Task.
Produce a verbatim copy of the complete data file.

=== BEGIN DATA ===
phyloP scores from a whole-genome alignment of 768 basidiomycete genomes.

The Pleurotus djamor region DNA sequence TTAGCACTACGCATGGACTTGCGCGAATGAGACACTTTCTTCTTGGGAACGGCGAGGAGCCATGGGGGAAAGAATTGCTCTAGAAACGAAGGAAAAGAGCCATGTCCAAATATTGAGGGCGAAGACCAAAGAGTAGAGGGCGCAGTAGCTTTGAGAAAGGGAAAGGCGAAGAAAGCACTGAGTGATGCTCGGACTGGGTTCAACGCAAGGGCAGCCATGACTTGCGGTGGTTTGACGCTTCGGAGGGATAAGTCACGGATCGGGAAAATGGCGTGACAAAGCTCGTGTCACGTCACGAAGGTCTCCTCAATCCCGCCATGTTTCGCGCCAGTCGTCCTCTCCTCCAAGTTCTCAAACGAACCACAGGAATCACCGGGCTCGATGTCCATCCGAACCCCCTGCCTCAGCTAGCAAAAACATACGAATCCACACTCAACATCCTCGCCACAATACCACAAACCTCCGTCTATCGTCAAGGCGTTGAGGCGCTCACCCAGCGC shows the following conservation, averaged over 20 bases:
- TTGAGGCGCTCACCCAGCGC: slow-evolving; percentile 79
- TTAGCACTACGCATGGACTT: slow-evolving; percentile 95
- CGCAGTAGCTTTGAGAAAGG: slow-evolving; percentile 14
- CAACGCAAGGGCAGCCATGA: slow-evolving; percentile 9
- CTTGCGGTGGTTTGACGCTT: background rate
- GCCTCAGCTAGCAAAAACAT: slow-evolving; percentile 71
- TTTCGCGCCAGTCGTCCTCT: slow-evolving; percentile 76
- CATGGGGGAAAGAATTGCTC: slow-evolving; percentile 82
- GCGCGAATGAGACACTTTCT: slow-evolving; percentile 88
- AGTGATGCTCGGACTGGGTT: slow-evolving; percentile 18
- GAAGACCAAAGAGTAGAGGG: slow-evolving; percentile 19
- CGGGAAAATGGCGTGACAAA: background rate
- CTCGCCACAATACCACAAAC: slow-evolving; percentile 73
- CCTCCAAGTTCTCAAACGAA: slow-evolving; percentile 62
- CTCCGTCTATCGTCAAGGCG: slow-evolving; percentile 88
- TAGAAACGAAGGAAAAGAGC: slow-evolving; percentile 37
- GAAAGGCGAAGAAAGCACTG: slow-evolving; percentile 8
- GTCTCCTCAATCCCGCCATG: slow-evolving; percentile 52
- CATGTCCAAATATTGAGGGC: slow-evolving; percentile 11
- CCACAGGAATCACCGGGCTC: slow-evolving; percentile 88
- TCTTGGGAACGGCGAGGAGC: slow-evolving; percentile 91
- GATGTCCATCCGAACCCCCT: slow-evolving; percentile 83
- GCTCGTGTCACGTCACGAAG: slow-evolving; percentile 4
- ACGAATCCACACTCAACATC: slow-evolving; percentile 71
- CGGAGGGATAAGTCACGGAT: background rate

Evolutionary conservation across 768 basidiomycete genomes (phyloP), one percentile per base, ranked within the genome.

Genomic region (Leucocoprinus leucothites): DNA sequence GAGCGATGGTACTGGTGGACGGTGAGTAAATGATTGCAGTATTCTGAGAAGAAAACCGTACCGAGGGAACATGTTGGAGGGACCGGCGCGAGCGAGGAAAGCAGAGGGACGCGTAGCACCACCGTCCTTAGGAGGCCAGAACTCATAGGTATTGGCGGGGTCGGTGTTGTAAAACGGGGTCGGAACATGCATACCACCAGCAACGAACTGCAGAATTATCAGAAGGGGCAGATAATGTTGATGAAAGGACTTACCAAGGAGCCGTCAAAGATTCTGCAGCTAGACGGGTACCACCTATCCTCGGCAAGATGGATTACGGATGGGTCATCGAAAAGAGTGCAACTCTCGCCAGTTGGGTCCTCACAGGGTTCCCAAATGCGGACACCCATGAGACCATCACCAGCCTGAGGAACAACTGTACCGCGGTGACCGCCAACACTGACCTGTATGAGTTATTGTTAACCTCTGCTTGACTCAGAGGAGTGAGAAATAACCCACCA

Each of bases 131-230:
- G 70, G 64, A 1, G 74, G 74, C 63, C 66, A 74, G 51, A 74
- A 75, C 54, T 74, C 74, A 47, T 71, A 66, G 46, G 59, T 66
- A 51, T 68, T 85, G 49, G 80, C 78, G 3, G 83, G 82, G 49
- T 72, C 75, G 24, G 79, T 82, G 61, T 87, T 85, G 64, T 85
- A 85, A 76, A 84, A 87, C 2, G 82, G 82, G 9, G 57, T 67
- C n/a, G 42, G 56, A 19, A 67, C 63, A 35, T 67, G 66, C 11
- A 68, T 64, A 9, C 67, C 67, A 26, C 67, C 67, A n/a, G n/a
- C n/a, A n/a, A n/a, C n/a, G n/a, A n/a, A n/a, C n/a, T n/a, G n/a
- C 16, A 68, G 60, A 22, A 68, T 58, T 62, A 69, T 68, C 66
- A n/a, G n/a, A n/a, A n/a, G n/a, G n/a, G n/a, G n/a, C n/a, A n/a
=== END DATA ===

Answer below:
phyloP scores from a whole-genome alignment of 768 basidiomycete genomes.

The Pleurotus djamor region DNA sequence TTAGCACTACGCATGGACTTGCGCGAATGAGACACTTTCTTCTTGGGAACGGCGAGGAGCCATGGGGGAAAGAATTGCTCTAGAAACGAAGGAAAAGAGCCATGTCCAAATATTGAGGGCGAAGACCAAAGAGTAGAGGGCGCAGTAGCTTTGAGAAAGGGAAAGGCGAAGAAAGCACTGAGTGATGCTCGGACTGGGTTCAACGCAAGGGCAGCCATGACTTGCGGTGGTTTGACGCTTCGGAGGGATAAGTCACGGATCGGGAAAATGGCGTGACAAAGCTCGTGTCACGTCACGAAGGTCTCCTCAATCCCGCCATGTTTCGCGCCAGTCGTCCTCTCCTCCAAGTTCTCAAACGAACCACAGGAATCACCGGGCTCGATGTCCATCCGAACCCCCTGCCTCAGCTAGCAAAAACATACGAATCCACACTCAACATCCTCGCCACAATACCACAAACCTCCGTCTATCGTCAAGGCGTTGAGGCGCTCACCCAGCGC shows the following conservation, averaged over 20 bases:
- TTGAGGCGCTCACCCAGCGC: slow-evolving; percentile 79
- TTAGCACTACGCATGGACTT: slow-evolving; percentile 95
- CGCAGTAGCTTTGAGAAAGG: slow-evolving; percentile 14
- CAACGCAAGGGCAGCCATGA: slow-evolving; percentile 9
- CTTGCGGTGGTTTGACGCTT: background rate
- GCCTCAGCTAGCAAAAACAT: slow-evolving; percentile 71
- TTTCGCGCCAGTCGTCCTCT: slow-evolving; percentile 76
- CATGGGGGAAAGAATTGCTC: slow-evolving; percentile 82
- GCGCGAATGAGACACTTTCT: slow-evolving; percentile 88
- AGTGATGCTCGGACTGGGTT: slow-evolving; percentile 18
- GAAGACCAAAGAGTAGAGGG: slow-evolving; percentile 19
- CGGGAAAATGGCGTGACAAA: background rate
- CTCGCCACAATACCACAAAC: slow-evolving; percentile 73
- CCTCCAAGTTCTCAAACGAA: slow-evolving; percentile 62
- CTCCGTCTATCGTCAAGGCG: slow-evolving; percentile 88
- TAGAAACGAAGGAAAAGAGC: slow-evolving; percentile 37
- GAAAGGCGAAGAAAGCACTG: slow-evolving; percentile 8
- GTCTCCTCAATCCCGCCATG: slow-evolving; percentile 52
- CATGTCCAAATATTGAGGGC: slow-evolving; percentile 11
- CCACAGGAATCACCGGGCTC: slow-evolving; percentile 88
- TCTTGGGAACGGCGAGGAGC: slow-evolving; percentile 91
- GATGTCCATCCGAACCCCCT: slow-evolving; percentile 83
- GCTCGTGTCACGTCACGAAG: slow-evolving; percentile 4
- ACGAATCCACACTCAACATC: slow-evolving; percentile 71
- CGGAGGGATAAGTCACGGAT: background rate

Evolutionary conservation across 768 basidiomycete genomes (phyloP), one percentile per base, ranked within the genome.

Genomic region (Leucocoprinus leucothites): DNA sequence GAGCGATGGTACTGGTGGACGGTGAGTAAATGATTGCAGTATTCTGAGAAGAAAACCGTACCGAGGGAACATGTTGGAGGGACCGGCGCGAGCGAGGAAAGCAGAGGGACGCGTAGCACCACCGTCCTTAGGAGGCCAGAACTCATAGGTATTGGCGGGGTCGGTGTTGTAAAACGGGGTCGGAACATGCATACCACCAGCAACGAACTGCAGAATTATCAGAAGGGGCAGATAATGTTGATGAAAGGACTTACCAAGGAGCCGTCAAAGATTCTGCAGCTAGACGGGTACCACCTATCCTCGGCAAGATGGATTACGGATGGGTCATCGAAAAGAGTGCAACTCTCGCCAGTTGGGTCCTCACAGGGTTCCCAAATGCGGACACCCATGAGACCATCACCAGCCTGAGGAACAACTGTACCGCGGTGACCGCCAACACTGACCTGTATGAGTTATTGTTAACCTCTGCTTGACTCAGAGGAGTGAGAAATAACCCACCA

Each of bases 131-230:
- G 70, G 64, A 1, G 74, G 74, C 63, C 66, A 74, G 51, A 74
- A 75, C 54, T 74, C 74, A 47, T 71, A 66, G 46, G 59, T 66
- A 51, T 68, T 85, G 49, G 80, C 78, G 3, G 83, G 82, G 49
- T 72, C 75, G 24, G 79, T 82, G 61, T 87, T 85, G 64, T 85
- A 85, A 76, A 84, A 87, C 2, G 82, G 82, G 9, G 57, T 67
- C n/a, G 42, G 56, A 19, A 67, C 63, A 35, T 67, G 66, C 11
- A 68, T 64, A 9, C 67, C 67, A 26, C 67, C 67, A n/a, G n/a
- C n/a, A n/a, A n/a, C n/a, G n/a, A n/a, A n/a, C n/a, T n/a, G n/a
- C 16, A 68, G 60, A 22, A 68, T 58, T 62, A 69, T 68, C 66
- A n/a, G n/a, A n/a, A n/a, G n/a, G n/a, G n/a, G n/a, C n/a, A n/a